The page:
Goa still a soft target for terror: defence officials

May 8th, 2009 - 4:21 pm ICT by IANS  

Panaji, May 8 (IANS) Numerous illegal landing zones, no proper mechanism to check trawlers, unverified migrant workers employed on board fishing vessels and a media-sensitive tourism hub, continue to make Goa a perfect, soft target for terror attacks, maritime officials said.
Speaking at a seminar on Homeland Security organized by the Confederation of Indian Industry (CII) Friday, senior officials of the Indian Navy and the Coast Guard were critical of the government for being lax on issues of maritime security and not doing enough quickly to ensure that effective defence mechanisms were in place to handle any terror threat from the sea.

Coast Guard Deputy Inspector General (DIG) M.S. Dangi said that even after the 26/11 terror attacks in Mumbai, the Goa government had not been successful in fully implementing security measures along the 105-km long coastline.

“There are nearly 40 illegal landing points, which function without the government’s permission. Each of these places need to be verified for security purposes,” he said, adding that surveillance needed to be mounted near these sensitive areas, which could be used to offload contraband or terror elements.

Dangi also said that the state government was dragging its feet over simple issues like issuing identity cards to fishermen operating in the numerous trawlers registered with the fisheries department.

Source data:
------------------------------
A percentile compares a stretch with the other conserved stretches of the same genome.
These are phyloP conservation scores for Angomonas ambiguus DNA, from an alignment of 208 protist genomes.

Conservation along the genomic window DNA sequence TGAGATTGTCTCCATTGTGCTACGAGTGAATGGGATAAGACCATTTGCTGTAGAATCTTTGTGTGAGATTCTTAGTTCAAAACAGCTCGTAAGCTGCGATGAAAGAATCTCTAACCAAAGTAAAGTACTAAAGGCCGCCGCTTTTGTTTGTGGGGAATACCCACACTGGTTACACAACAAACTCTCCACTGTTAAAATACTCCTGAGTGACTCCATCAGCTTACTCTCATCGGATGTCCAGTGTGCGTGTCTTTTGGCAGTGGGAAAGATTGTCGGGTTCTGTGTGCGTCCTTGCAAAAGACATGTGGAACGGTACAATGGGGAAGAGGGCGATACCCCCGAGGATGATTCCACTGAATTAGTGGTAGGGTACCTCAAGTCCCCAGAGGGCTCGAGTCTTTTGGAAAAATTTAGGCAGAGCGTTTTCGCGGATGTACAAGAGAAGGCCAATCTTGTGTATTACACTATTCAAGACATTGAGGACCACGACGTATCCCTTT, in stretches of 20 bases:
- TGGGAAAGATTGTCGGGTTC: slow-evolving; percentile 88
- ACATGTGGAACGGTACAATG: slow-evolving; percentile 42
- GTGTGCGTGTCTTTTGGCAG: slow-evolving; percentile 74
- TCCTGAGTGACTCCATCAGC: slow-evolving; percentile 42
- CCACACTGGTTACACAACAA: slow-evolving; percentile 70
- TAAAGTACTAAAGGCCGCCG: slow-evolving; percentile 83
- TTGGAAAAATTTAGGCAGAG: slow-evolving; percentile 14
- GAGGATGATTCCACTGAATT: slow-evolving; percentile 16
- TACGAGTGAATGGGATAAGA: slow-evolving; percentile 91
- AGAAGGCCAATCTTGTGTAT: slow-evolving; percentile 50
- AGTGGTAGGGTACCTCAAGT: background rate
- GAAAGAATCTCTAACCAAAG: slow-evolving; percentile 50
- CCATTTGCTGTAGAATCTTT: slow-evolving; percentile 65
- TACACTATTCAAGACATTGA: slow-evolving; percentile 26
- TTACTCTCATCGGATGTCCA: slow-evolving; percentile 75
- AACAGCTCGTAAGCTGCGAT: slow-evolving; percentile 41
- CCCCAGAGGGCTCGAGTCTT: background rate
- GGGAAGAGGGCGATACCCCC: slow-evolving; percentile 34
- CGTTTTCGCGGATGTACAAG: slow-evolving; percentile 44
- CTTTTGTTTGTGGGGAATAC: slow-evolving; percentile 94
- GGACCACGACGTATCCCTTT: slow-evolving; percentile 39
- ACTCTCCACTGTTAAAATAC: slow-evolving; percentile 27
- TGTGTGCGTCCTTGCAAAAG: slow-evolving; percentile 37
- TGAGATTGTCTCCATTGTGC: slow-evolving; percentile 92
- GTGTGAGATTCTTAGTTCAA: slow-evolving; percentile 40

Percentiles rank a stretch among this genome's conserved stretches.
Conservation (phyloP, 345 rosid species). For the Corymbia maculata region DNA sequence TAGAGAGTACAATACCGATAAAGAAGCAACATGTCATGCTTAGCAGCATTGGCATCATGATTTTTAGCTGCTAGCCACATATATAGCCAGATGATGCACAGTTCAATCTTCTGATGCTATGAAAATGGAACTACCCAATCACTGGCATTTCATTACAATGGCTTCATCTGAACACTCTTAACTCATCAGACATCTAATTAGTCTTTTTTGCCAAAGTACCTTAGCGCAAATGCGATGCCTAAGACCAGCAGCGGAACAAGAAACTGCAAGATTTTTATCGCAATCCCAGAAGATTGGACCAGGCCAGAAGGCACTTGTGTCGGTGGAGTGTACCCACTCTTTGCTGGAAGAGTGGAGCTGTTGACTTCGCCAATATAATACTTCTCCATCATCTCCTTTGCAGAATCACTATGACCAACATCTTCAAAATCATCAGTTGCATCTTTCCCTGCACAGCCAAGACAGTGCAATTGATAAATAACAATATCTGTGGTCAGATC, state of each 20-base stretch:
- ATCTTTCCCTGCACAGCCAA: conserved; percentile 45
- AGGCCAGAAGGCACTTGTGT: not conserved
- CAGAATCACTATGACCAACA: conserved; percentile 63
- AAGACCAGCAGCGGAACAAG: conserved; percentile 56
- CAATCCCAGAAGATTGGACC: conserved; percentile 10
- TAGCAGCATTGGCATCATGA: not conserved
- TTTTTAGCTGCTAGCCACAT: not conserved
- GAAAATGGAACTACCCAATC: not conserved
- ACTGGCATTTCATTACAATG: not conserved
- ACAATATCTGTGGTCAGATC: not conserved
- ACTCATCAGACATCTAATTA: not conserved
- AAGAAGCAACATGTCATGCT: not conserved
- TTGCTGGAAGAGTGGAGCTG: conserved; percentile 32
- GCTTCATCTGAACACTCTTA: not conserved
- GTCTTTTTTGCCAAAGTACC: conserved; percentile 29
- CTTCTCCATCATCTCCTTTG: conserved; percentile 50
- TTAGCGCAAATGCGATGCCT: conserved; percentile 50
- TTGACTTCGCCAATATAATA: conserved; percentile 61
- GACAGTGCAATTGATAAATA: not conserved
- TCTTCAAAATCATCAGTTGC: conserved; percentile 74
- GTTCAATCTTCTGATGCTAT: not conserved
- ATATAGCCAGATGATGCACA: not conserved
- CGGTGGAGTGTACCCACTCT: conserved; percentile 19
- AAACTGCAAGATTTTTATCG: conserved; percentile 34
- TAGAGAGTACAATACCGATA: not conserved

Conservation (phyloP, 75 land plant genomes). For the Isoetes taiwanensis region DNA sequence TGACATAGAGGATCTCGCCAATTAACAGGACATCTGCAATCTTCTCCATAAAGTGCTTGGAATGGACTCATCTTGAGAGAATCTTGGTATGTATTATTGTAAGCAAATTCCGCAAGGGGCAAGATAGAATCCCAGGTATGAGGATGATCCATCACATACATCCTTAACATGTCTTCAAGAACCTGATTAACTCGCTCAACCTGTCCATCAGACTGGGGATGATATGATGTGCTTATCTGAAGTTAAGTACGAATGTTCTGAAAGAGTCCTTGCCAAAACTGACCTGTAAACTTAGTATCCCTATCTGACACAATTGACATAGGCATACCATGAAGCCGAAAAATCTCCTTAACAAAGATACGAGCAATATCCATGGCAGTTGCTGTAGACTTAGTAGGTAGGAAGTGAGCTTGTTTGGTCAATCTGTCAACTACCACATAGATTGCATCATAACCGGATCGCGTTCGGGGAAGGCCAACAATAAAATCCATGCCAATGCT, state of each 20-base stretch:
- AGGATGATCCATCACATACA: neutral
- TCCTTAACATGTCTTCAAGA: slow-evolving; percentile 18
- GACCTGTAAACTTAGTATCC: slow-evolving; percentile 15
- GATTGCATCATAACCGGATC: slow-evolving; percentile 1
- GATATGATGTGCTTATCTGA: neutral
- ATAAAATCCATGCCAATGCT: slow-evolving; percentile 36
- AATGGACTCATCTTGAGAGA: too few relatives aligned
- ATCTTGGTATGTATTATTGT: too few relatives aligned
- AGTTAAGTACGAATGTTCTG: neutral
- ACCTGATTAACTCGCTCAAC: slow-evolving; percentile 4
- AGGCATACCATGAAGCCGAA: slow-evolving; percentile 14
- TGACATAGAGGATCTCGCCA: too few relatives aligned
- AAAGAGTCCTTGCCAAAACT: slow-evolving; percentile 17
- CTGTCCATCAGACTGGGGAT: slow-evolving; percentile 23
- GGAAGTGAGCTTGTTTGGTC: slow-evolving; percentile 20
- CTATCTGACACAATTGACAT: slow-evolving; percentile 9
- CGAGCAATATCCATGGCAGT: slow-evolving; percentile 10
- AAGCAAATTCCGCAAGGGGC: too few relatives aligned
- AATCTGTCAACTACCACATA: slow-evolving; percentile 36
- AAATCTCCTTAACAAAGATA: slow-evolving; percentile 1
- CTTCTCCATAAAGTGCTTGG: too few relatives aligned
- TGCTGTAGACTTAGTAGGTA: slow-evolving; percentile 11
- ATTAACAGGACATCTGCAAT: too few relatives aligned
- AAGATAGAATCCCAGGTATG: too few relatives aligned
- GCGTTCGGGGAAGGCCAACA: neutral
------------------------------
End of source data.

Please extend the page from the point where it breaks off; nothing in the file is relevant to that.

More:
“The identity cards are being issued at a slow pace. There are also several unauthorised fishing boats operating off Goa’s shores,” he said, adding that action taken by the Coast Guard (CG) against these unauthorized vessels and their operators, had resulted in a lot of acrimony between the fishermen and the coast guard.

“We are here to safeguard our coast. We will do our job at any cost. Security comes first,” Dangi said.

Flag officer Commanding - Goa area Rear Admiral Sudhir Pillai said that while Goa was a soft target for terrorists, because of its tourism focused industry, red-tape had put paid to whatever decisions that were taken after the Kargil conflict vis a vis maritime security.

“The concept of marine policing was mooted after the Kargil conflict, but until today only two of the thirteen coastal states have a marine police force,” he said, adding that the marine police force in Goa was still in a fledgling state.

He further said that the formation of a National Maritime Commission, which was cleared by a Group of Minister (GoM) in 2007, was still entrapped in bureaucratic wrangles.

“The proposal has not moved forward much. There is an urgent need to synergise the various marine agencies like the ministry of shipping, Coast Guard, Indian Navy, etc. We are working at cross purposes right now,” he said.

Pillai also said that 26/11 should not really have come as a shock, because the sea route was used by terrorists to smuggle in explosives for the 1993 blasts in Mumbai too. “We should now be ready for the next attack. We should not be caught napping,” he said.

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